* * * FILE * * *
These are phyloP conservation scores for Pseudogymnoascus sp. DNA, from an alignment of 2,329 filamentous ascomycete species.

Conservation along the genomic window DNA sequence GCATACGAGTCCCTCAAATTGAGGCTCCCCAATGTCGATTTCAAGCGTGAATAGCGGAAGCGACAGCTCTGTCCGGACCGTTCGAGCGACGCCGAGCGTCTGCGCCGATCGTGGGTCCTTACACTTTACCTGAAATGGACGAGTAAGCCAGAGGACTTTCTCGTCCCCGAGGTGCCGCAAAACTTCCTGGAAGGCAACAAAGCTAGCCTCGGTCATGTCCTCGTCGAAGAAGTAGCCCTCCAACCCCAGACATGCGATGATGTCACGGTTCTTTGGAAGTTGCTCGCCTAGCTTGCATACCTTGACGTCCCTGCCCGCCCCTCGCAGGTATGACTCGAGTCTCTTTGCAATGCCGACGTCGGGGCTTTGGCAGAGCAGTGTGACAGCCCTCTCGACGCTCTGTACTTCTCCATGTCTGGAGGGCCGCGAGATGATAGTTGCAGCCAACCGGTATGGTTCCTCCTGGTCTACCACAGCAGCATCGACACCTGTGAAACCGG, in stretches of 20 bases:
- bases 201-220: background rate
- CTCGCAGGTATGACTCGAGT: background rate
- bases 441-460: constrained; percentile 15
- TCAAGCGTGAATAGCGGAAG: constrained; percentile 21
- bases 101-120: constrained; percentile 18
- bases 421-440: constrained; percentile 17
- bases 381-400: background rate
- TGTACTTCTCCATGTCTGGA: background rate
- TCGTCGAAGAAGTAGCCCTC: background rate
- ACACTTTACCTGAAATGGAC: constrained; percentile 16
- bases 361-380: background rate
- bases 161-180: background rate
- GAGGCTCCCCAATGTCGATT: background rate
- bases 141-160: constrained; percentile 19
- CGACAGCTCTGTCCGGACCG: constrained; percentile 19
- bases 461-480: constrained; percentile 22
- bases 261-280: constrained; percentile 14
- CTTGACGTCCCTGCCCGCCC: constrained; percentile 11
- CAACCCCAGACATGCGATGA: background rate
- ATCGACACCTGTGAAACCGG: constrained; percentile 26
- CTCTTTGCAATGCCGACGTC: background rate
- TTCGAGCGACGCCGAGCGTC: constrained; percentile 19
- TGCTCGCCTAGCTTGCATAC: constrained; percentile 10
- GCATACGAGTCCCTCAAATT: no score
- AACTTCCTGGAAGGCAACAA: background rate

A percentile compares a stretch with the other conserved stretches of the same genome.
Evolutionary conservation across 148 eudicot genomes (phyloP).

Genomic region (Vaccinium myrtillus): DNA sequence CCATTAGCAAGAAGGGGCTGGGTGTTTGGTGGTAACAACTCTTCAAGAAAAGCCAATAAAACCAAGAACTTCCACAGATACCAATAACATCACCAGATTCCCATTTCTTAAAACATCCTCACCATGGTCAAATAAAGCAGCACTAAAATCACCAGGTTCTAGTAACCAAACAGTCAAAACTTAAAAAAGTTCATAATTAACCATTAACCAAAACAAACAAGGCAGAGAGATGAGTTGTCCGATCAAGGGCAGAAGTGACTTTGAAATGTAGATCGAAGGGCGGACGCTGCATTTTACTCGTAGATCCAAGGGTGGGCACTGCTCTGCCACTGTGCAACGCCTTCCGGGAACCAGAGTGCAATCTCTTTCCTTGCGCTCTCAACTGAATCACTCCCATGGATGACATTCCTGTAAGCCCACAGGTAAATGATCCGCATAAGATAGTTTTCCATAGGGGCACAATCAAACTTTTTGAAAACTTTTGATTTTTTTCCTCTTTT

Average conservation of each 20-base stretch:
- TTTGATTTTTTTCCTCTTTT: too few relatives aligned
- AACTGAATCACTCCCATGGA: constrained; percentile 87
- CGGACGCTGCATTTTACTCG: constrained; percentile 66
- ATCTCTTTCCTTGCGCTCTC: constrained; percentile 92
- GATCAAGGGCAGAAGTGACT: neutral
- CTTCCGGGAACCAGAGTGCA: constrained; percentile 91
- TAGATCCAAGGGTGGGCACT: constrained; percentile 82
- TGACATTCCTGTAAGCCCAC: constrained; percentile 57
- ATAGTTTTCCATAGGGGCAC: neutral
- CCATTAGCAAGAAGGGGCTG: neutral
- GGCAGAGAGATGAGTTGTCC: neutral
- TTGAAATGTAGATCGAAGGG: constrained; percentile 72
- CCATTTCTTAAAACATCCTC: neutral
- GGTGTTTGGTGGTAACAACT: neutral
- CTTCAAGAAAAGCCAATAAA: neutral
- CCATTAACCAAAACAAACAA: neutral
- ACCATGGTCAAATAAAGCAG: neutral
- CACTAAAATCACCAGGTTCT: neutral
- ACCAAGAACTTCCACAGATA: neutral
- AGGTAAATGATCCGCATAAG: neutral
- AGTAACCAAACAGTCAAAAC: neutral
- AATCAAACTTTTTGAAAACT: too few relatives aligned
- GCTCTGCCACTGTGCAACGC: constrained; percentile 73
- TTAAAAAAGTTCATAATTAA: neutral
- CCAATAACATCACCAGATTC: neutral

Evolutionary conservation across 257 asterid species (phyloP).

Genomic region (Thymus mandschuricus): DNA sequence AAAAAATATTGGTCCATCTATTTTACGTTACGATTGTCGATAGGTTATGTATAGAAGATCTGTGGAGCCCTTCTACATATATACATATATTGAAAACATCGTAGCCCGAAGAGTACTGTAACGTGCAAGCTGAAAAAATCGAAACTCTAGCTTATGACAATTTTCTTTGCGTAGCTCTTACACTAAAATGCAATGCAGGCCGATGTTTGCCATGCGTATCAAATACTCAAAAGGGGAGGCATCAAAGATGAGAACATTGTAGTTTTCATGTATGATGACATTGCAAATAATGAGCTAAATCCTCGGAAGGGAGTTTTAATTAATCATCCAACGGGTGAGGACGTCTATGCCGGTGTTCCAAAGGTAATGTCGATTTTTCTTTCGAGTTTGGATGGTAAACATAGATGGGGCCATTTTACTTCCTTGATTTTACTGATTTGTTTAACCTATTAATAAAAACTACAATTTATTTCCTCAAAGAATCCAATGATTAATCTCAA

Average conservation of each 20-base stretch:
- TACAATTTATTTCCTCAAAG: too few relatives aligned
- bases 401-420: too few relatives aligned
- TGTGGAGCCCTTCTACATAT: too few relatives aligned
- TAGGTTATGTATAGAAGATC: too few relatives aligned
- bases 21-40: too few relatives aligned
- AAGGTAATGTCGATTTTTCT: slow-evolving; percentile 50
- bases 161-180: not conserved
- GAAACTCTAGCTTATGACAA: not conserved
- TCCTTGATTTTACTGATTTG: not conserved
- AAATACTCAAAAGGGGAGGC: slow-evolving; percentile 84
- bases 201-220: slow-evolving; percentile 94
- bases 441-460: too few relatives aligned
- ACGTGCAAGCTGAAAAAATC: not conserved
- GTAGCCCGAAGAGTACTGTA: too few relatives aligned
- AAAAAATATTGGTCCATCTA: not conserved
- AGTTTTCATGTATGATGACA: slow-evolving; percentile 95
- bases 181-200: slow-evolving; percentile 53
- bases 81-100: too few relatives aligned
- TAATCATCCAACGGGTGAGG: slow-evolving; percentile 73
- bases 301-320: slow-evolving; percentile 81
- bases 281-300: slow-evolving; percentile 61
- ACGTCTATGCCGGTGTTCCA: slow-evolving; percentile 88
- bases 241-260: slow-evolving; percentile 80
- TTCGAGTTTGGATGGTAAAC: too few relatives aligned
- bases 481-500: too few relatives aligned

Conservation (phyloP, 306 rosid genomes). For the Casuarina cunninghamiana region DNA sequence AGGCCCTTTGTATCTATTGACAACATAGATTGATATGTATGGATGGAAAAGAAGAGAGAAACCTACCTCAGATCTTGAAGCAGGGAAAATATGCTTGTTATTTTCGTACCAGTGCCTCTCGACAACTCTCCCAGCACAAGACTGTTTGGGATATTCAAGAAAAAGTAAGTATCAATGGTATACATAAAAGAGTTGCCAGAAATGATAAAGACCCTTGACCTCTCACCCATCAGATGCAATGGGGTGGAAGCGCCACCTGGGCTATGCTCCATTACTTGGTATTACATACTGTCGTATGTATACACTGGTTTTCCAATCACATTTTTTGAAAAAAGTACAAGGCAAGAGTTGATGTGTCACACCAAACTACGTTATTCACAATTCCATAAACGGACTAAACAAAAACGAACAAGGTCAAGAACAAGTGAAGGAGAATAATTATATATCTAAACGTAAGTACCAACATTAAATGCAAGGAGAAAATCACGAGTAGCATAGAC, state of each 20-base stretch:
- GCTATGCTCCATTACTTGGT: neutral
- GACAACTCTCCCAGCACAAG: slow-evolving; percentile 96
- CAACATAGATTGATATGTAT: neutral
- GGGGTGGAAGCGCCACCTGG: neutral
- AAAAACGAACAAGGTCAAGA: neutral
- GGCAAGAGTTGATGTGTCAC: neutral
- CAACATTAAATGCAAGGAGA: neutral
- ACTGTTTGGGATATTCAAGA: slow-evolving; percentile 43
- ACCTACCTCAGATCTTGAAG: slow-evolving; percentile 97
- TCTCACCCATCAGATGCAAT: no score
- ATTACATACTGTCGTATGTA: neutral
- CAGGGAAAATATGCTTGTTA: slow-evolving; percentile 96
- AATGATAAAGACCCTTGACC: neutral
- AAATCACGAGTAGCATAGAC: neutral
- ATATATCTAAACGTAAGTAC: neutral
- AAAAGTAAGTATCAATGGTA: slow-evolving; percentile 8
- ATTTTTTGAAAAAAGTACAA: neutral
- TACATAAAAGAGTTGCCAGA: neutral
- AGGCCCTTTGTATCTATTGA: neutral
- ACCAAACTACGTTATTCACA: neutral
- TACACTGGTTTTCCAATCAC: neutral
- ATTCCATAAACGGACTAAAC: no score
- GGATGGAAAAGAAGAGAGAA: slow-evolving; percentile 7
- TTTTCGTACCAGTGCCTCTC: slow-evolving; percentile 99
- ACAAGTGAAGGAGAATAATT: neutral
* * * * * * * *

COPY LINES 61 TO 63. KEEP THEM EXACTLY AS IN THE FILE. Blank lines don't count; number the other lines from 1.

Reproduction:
- bases 401-420: too few relatives aligned
- TGTGGAGCCCTTCTACATAT: too few relatives aligned
- TAGGTTATGTATAGAAGATC: too few relatives aligned